Centenarian on medical practice in Madras

S. Ramaswamy, who will turn a centenarian on July 20, recalls his clinical practice from a shed in his house at Kodambakkam and his travels on the tram for a monthly fare of ₹4.50

Published - July 09, 2024 10:16 pm IST

S. Ramaswamy

S. Ramaswamy | Photo Credit: M. SRINATH

Seated in a room filled with books and files at his home along the busy Chamiers Road, S. Ramaswamy, who will turn a centenarian on July 20, took a trip down memory lane, reminiscing the days as a medical student, an anatomist in the government medical colleges in Chennai, and his love for singing and sports. Born at Nagpur in Maharashtra on July 20, 1924, he moved to Salem, along with his parents, in 1929. He completed his intermediate course at National College, Tiruchi, and joined MBBS at Madras Medical College (MMC) in 1941.

The shift to Madras from Salem was a big change for the young man. “At first, I stayed with my cousin on Lloyds Road. I then moved to YMCA where I stayed from January to March 1942. In July, I moved to a rented house on Nainiappa Naicken Street,” he said.

During the years as a medical student, Dr. Ramaswamy noted that he was a cricket player representing the MMC, a class representative, and a passionate singer. “I used to sing at every function,” he said. A 21-day posting at the maternity hospital at Egmore gave him a number of pleasant memories, he said, adding that he got the opportunity to assist a senior surgeon in a Caesarean section. He was also posted to work at a Primary Health Centre in North Arcot district. “I lived in a mud house and there was no electricity. I then learned to cook from my father,” he said.

Dr. Ramaswamy went on to study M.Sc. Anatomy. “I had a special interest in neuro-anatomy, and at a later stage in my career, started to concentrate on hypnotherapy,” he said. He started his teaching career as Demonstrator of Anatomy at the MMC in January 1949. He has worked in various capacities as tutor, assistant professor, associate professor, director (in charge), Institute of Anatomy (Stanley Medical College), and professor and head of anatomy, Stanley Medical College, Kilpauk Medical College, and Madurai Medical College. He later worked at St. John’s Medical College, Bengaluru, and Sri Ramachandra Medical College and Research Institute. He became the professor emeritus and consultant in anatomy at Sankara Nethralaya’s Elite School of Optometry.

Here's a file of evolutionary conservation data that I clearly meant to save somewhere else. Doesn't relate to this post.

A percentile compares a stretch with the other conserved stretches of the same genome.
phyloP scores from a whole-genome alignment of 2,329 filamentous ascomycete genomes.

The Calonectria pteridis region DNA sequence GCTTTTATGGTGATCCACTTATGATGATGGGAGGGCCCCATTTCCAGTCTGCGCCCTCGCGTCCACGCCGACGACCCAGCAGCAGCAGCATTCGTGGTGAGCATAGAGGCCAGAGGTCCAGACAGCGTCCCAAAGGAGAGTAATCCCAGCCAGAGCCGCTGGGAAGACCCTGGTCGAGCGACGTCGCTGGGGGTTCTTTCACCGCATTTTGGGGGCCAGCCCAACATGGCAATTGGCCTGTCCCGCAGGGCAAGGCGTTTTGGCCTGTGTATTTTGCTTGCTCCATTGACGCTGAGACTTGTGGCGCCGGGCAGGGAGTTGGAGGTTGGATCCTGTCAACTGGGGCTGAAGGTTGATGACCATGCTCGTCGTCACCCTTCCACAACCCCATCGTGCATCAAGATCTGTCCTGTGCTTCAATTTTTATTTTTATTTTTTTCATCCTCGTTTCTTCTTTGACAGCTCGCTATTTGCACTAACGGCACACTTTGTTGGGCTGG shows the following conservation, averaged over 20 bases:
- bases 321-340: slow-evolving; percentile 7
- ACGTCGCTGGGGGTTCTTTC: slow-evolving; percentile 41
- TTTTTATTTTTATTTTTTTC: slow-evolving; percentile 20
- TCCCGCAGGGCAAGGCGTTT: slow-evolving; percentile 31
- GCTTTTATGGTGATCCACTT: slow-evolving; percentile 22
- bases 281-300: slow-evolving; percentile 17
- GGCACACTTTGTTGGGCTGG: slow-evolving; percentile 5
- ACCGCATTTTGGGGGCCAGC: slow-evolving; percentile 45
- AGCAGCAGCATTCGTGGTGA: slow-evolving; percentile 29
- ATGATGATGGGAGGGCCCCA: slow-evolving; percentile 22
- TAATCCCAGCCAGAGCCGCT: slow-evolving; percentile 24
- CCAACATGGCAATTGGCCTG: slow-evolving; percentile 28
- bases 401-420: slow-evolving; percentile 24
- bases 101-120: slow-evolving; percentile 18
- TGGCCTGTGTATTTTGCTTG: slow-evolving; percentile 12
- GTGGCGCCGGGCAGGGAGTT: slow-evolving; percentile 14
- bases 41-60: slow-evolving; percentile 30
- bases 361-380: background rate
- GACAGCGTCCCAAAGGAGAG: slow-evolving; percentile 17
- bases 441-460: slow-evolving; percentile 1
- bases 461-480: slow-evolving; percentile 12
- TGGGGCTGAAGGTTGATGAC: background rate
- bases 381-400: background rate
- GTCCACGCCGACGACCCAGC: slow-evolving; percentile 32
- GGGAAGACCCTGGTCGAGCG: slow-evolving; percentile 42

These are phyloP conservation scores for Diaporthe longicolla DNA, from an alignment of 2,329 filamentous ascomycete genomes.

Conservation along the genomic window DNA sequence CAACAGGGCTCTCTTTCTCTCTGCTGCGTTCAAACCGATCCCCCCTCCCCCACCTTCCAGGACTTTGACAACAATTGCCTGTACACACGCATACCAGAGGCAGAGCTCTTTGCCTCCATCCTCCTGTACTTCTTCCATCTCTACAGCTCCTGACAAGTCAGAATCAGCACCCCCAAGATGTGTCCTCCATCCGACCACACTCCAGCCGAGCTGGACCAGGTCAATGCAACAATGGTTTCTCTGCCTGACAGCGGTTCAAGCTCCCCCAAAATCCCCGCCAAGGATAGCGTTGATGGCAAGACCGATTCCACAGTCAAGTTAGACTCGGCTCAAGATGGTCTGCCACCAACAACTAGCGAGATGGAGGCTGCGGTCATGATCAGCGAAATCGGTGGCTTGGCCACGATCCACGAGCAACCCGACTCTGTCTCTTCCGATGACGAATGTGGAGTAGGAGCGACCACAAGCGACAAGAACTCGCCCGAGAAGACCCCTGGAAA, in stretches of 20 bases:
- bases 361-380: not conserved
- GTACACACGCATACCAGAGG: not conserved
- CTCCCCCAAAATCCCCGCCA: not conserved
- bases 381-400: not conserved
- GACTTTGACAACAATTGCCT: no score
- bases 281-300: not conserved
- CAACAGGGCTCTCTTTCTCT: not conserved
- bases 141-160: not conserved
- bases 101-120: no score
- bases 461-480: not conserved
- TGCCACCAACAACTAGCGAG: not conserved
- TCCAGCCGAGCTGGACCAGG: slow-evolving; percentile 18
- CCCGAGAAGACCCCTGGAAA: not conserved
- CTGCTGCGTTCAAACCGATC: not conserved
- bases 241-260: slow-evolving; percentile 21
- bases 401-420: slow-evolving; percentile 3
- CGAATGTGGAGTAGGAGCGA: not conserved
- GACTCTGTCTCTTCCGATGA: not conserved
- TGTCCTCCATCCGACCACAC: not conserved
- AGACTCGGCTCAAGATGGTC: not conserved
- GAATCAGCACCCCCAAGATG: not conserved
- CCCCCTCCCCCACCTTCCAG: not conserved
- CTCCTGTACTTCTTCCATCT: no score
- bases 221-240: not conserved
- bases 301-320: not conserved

“I had my clinical practice from a shed in my house at Kodambakkam near the railway station,” he said. He recounted his travels on the tram for a monthly fare of ₹4.50 (season ticket). “There used to be only two cars on Mount Road,” he added. “I liked everything about Madras right from the beginning, including its temperature (weather). The city has changed a lot. Now, there are high-rise buildings everywhere, and we can see advertisements about apartments almost every day. Such multiple high-rise buildings have ruined the water supply,” he said.

For aspiring medical students, he said there is no half-knowledge. “One must be completely attached to the subject and master it. I follow the ABC principle in life: if there is a problem, accept it, bear with it, and challenge and change the situation,” he said.

He has to his credit publications in Indian and foreign journals on human larynx, hypnosis, and hypnotherapy. He has received a number of awards.

(As told to Serena Josephine M.)

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